Wednesday, April 20, 2016

Do Not Ignore The Warning Light That Stays On

Yesterday I tried to get out in the morning and do a solo cross-country.

First the winds were against me with a cross-wind beyond my solo permission when I got to the airport. I'll note the Outlook briefing the night before and even the TAF that morning had the winds at much a lower amount, sigh. A different instructor knowing the winds were outside my approved limits had taken the plane up at my scheduled time knowing I would not be allowed to fly then.

Then the winds died down so that there would be an 8-10 knot crosswind and my instructor re-endorsed my solo endorsement for up to a 12 knot crosswind. The winds would be less at my destination a Class D field to the southwest, but I could expect a good 8-10 knot cross-wind on my return. My cross-country planning was approved and I was endorsed for the flight. So far so good, even with an hour late start given the winds and the return and refueling of the plane.

So I pre-flighted the plane, and everything looked good, especially once I added a quart of oil to make sure I had over 6 quarts.

N73455 started up just fine. Everything was looking good.

I got taxi clearance all the way down to runway 9L, and went into the run-up area.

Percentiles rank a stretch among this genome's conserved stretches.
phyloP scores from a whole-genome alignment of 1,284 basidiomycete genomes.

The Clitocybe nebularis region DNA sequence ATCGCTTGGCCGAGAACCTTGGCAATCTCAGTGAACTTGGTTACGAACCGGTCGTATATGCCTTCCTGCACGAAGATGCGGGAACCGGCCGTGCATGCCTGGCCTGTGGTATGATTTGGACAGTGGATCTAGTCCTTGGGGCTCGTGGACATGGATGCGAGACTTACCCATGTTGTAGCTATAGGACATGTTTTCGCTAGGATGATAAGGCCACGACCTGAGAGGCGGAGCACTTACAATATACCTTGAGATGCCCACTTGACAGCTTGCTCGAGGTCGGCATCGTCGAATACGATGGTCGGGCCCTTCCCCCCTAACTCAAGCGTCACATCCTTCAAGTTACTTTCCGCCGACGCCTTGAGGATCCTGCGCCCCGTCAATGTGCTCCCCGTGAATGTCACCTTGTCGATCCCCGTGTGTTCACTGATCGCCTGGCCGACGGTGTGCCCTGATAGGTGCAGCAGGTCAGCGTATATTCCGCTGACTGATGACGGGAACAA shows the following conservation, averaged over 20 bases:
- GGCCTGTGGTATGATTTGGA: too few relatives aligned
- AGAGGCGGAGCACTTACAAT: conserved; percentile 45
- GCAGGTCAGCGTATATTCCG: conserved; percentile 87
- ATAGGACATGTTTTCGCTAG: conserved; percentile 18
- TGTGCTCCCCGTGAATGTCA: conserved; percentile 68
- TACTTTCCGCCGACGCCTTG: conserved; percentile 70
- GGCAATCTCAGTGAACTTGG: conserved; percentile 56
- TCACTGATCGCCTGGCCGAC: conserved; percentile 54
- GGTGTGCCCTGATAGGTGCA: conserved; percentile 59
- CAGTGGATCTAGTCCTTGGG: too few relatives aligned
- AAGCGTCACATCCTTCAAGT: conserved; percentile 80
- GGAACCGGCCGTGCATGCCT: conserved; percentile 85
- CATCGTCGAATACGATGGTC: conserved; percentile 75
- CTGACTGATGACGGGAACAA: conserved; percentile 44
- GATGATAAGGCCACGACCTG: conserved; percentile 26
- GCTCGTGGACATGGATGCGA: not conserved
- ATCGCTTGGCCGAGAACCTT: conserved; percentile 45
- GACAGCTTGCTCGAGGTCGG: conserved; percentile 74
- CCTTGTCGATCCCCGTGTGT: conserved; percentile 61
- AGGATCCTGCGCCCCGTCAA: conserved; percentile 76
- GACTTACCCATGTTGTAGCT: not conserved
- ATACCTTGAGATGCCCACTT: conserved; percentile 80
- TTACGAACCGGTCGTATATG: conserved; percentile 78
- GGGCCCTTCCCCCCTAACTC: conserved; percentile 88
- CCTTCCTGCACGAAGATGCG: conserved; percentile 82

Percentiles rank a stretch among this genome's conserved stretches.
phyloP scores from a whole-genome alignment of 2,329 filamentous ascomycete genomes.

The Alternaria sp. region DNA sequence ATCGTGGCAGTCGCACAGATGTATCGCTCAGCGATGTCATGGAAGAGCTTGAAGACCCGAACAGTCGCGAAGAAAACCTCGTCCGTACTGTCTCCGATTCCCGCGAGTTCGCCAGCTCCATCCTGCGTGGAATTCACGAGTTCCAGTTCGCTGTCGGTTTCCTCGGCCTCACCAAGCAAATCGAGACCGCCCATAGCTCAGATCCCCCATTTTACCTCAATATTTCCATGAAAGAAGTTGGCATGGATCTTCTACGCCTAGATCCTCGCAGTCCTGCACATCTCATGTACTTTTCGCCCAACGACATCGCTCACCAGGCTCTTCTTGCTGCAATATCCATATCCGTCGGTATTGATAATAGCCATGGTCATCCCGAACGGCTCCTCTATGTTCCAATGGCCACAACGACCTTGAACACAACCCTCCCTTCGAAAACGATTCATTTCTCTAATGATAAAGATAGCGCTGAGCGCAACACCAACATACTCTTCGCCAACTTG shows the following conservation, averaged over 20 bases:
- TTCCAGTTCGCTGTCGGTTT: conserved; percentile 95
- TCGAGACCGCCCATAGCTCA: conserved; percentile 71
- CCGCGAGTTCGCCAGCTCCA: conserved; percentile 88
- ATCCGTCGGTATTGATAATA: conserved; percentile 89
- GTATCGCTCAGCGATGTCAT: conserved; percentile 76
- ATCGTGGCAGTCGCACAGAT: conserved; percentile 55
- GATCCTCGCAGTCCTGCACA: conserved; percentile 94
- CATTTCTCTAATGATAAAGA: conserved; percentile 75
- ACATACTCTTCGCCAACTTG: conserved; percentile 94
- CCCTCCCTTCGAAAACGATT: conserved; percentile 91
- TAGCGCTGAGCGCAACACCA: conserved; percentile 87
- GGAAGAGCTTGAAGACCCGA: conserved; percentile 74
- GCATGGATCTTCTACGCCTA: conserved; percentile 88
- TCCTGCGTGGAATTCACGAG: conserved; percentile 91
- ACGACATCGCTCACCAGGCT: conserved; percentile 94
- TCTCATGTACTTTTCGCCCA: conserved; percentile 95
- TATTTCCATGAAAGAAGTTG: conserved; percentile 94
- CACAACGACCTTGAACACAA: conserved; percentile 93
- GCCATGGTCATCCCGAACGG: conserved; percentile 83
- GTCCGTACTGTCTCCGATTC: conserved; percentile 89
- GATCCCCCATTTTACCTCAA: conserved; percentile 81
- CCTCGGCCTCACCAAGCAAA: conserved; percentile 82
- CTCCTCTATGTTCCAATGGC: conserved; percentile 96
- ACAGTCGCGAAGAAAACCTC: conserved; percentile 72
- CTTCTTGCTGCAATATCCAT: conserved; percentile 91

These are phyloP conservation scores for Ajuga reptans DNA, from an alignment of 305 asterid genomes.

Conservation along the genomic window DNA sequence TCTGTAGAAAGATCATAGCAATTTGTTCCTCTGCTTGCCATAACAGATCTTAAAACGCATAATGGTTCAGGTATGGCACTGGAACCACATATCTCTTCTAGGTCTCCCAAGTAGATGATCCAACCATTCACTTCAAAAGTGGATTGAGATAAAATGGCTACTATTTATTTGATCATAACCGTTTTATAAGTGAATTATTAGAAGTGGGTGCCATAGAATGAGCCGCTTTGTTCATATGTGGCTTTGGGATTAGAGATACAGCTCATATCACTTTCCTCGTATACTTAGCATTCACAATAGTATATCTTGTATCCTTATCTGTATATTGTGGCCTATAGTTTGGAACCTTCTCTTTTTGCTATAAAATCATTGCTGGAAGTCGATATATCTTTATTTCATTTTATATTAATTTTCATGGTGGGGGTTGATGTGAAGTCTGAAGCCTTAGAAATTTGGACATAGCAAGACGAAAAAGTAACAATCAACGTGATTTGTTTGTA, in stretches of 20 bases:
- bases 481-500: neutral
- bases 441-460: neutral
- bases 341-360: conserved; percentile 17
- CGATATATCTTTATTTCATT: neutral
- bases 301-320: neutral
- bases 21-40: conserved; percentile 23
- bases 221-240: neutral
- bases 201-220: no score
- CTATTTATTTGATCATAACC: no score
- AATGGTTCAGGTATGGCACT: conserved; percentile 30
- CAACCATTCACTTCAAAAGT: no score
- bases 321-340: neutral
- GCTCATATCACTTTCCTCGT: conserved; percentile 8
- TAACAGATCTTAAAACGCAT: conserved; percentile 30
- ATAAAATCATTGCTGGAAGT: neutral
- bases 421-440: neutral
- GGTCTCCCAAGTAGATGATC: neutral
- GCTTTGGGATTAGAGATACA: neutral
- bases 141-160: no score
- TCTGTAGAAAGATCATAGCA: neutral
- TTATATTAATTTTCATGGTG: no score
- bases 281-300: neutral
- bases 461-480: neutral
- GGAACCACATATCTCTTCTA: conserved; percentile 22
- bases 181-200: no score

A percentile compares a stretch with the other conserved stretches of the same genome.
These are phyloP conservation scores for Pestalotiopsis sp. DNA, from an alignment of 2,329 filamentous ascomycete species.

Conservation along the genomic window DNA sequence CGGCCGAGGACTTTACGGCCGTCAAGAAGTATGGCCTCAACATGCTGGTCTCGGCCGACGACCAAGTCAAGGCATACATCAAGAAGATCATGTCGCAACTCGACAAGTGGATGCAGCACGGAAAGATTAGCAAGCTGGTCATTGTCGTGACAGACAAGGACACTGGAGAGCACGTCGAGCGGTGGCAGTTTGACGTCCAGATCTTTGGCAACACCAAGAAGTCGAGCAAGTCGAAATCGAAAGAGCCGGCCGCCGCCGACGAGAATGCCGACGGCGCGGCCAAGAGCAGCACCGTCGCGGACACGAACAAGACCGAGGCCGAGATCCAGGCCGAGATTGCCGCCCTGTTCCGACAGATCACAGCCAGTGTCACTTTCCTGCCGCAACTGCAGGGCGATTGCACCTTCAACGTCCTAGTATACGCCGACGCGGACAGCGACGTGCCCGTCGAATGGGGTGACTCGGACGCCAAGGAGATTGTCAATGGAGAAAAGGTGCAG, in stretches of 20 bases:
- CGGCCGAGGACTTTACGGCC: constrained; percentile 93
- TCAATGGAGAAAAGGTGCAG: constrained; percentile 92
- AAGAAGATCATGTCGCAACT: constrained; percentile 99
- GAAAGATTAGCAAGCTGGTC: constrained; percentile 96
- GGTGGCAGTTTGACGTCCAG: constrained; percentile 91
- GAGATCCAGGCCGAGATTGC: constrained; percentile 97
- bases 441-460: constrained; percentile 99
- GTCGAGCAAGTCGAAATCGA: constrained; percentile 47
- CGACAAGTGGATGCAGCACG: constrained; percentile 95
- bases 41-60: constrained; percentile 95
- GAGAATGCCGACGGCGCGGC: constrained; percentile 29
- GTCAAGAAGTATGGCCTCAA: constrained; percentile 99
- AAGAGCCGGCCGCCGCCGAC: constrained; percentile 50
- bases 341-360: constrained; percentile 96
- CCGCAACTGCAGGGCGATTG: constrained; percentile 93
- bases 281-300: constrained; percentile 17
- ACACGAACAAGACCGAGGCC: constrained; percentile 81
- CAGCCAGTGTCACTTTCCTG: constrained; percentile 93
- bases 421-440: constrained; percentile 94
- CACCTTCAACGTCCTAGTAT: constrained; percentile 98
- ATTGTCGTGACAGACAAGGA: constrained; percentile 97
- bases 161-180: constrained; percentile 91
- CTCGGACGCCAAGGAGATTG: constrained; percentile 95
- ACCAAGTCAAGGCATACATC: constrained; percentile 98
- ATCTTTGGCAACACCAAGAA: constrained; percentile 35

The run-up began as usual, I went through the checklist as I always do, but when I got to the ammeter test there was an issue.

I turned off the alternator switch and the ammeter fault light came on and the meter showed a battery discharge. That's good.

I turned the alternator switch back on and the ammeter fault light remained on and the meter continued to showed a battery discharge. That's not good.

Did I mention this was the plane that had an alternator failure on Thursday, leaving that student pilot stuck up in Mount Pleasant (also leading to the cancellation of my flight on Saturday as there were no planes available and I had been scheduled to fly N73455)? He landed ok after the loss of power as without an alternator the battery had quickly drained on him in flight and he lost all electrical systems including radios, transponders and beacon. You do need all that stuff to fly with in a legal fashion, especially inside the Mode C veil where KPTK is located.

Since I knew that had happened and had no desire to do a repeat of that, nor did I wish to fly in an aircraft knowing it was indicating what would become a real problem. I called ground and requested and got permission to taxi back to the flight school.

The flight instructors said I did exactly the right thing by not proceeding.

One out of the two who were there that day thinks it was likely just a faulty sensor issue as the alternator had been replaced, but they were happy I had the correct judgment to cancel it when the fault occurred.

In short, it's better to be safe than sorry and never ignore it when the plane gives you a no-go indication during the run-up. There will be plenty of other days to fly.

With luck N73455 will be back in action without this fault by the next time I fly.

5 comments:

juvat said...

Said it before and I'll say it again, "It's better to be down here wishing you were up there, than being up there, wishing you were down here." Good job!

OldAFSarge said...

Smart move Aaron.

Better safe than sorry.

Aaron said...

juvat; Very true, and thank you!

OldAFSarge: Thanks!

Murphy's Law said...

Who dares, wins...at least until things go totally pear-shaped. Good call.

Joe Mama said...

Old pilots, bold pilots and all that.